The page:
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It Was All Risque Innocence

The Vargas girl images were familiar to soldiers and magazine readers. Now paintings and drawings of the pinups are up for auction.


Her legs are invariably long, and she seems to like looking coyly over her shoulder. She's taut and saucy, self-possessed and available--blond, brunet or redhead; clothed, barely, or absolutely naked. For three decades, in the pages of Esquire and later in Playboy, she was the luminous icon of male American fantasy.

She is one of thousands of pinups created by Joaquin Alberto Vargas y Chavez, lovely creatures known as Vargas girls. Vargas' use of airbrush lent his paintings a sleek, vibrant quality, and his innocent but daring poses gained immense popularity with young soldiers during World War II. With time, she was elevated from cheesecake to Americana. In a monograph on the artist, novelist Kurt Vonnegut is quoted on Vargas girls. They "bear little resemblance to real women," he wrote, "as they have no underarm hair or minor skin blemishes, have legs a third again as long as any women save for Africa's Watusis, and so could not possibly remind us of the mothers and sisters and sweethearts and wives we were supposedly fighting for."

Today and later this week, at two auctions in Los Angeles, a cache of original Vargas girls is going on the block. Ten paintings owned by the Playboy Corp. will be sold as part of a larger sale of the magazine's archives at Butterfields starting at noon, and 36 original paintings and drawings from the artist's estate will be part of a sale at Santa Monica Auctions next Saturday and Sunday.

Robert Berman, proprietor of Santa Monica Auctions, says his lot is "the largest collection of Vargas' originals ever offered at auction." The 36 works survey the illustrator's career from his demure fashion poses of the 1920s through the risque 1960s. Berman says, "As far as American illustrators, no one comes close to his style and technique in capturing the elegance, beauty and sensuality of the 20th century woman."

Butterfields' director of 20th century decorative arts, Peter Loughrey, agrees. "I think that the Vargas pictures from the Playboy era are the standard by which the market judges other pinup and illustration art. It became the epitome of the style."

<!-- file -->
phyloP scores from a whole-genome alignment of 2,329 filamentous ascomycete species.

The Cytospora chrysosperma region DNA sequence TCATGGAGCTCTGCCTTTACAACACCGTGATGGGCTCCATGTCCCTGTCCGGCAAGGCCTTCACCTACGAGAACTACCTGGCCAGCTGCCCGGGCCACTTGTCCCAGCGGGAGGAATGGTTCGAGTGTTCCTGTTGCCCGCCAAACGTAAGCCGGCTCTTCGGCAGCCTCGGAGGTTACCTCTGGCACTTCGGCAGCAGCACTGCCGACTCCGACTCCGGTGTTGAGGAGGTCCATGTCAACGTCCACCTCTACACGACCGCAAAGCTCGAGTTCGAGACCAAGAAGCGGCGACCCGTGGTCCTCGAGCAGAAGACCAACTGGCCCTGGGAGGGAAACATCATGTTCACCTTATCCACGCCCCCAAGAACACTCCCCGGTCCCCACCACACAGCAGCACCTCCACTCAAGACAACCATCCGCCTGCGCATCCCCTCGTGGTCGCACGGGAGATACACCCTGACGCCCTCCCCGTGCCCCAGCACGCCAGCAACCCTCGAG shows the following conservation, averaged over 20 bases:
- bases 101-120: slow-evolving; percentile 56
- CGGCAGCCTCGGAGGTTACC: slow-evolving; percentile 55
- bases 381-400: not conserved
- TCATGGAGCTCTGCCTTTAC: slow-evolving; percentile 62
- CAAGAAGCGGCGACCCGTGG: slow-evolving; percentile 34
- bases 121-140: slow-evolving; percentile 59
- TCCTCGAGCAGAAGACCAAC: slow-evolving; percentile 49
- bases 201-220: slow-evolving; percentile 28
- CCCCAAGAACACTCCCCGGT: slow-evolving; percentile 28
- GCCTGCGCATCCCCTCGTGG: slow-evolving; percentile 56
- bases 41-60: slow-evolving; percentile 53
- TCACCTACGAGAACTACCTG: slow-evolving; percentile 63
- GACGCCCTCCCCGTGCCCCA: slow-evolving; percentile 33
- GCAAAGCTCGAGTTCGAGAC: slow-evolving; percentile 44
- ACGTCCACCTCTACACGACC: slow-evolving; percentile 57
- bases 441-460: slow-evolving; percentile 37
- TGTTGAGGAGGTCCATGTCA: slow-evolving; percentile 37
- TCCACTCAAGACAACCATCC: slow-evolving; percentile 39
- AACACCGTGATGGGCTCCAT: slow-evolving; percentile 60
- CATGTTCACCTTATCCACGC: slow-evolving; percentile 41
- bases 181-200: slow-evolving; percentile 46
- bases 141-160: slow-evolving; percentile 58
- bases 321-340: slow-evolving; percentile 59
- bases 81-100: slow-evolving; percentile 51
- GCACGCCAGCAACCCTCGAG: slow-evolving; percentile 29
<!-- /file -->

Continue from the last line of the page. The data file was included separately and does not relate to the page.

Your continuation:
Vargas was inspired by what he saw as the beauty of American women to make a career of painting them. When he first arrived in New York City, he recalled walking up Broadway when "boom! The doors opened and out they poured, more and more. I'd never seen so many beautiful girls in one spot in my life."

The Peruvian-born son of a professional photographer, Vargas as a youth used an airbrush to touch up his father's prints. His wealthy family sent him to Switzerland for an education, but Vargas found that his passion was painting. The outbreak of World War I led him to move to New York in 1916. Despite speaking little English, he supported himself throughout the 1920s by painting Ziegfeld Follies stars for their promotional magazine.

After marrying chorus girl Anna May Clift in 1930, he said, "I drew those girls but I didn't love them," adding that his wife "was the one I loved." She modeled for him but also invited other attractive young women to pose because Vargas did not use professionals. "When they come to the studio," he once explained, "Mrs. Vargas is always there to put them at their ease."

In 1934, Vargas and his wife moved to Hollywood, where he designed movie posters for 20th Century Fox. In 1936, they bought a house in Westwood, where they lived, for the most part, for the rest of their lives.

Vargas did not fully capitalize on his talent for accentuating the voluptuous beauty of women until 1940, when he was discovered by Esquire's founder and publisher, David Smart, who was looking for a pinup artist to appeal to the magazine's largely male audience.

In the October 1940 issue, Vargas' full-length buxom blond in black lingerie was featured as a gatefold, a fold-out color reproduction set into the magazine. Two months later, according to Esquire, the magazine's circulation had increased by 100,000; the editors' assumed the pinups helped. Smart convinced the artist to drop the "s" from his name to make it more "euphonious," and "Varga girls" appeared monthly in the magazine and on Esquire promotional material. In 1946, the artist had a falling-out with Smart over ownership of the name "Varga." The artist lost the subsequent lawsuit and all rights to the name. He then reverted to his legal name, Vargas, when signing his artwork.

The incident derailed Vargas' career and over the next decade, with fewer commissions, he channeled his energy into painting then-uncommercial nudes. In 1956, he took his paintings to the publisher of a new magazine in Chicago called Playboy. Hugh Hefner published five pages of them in the March 1957 issue, and the artist appeared regularly in the magazine from 1960 until after his wife died in 1974, when he retired. In 1982, he died at age 87 at his Westwood home.

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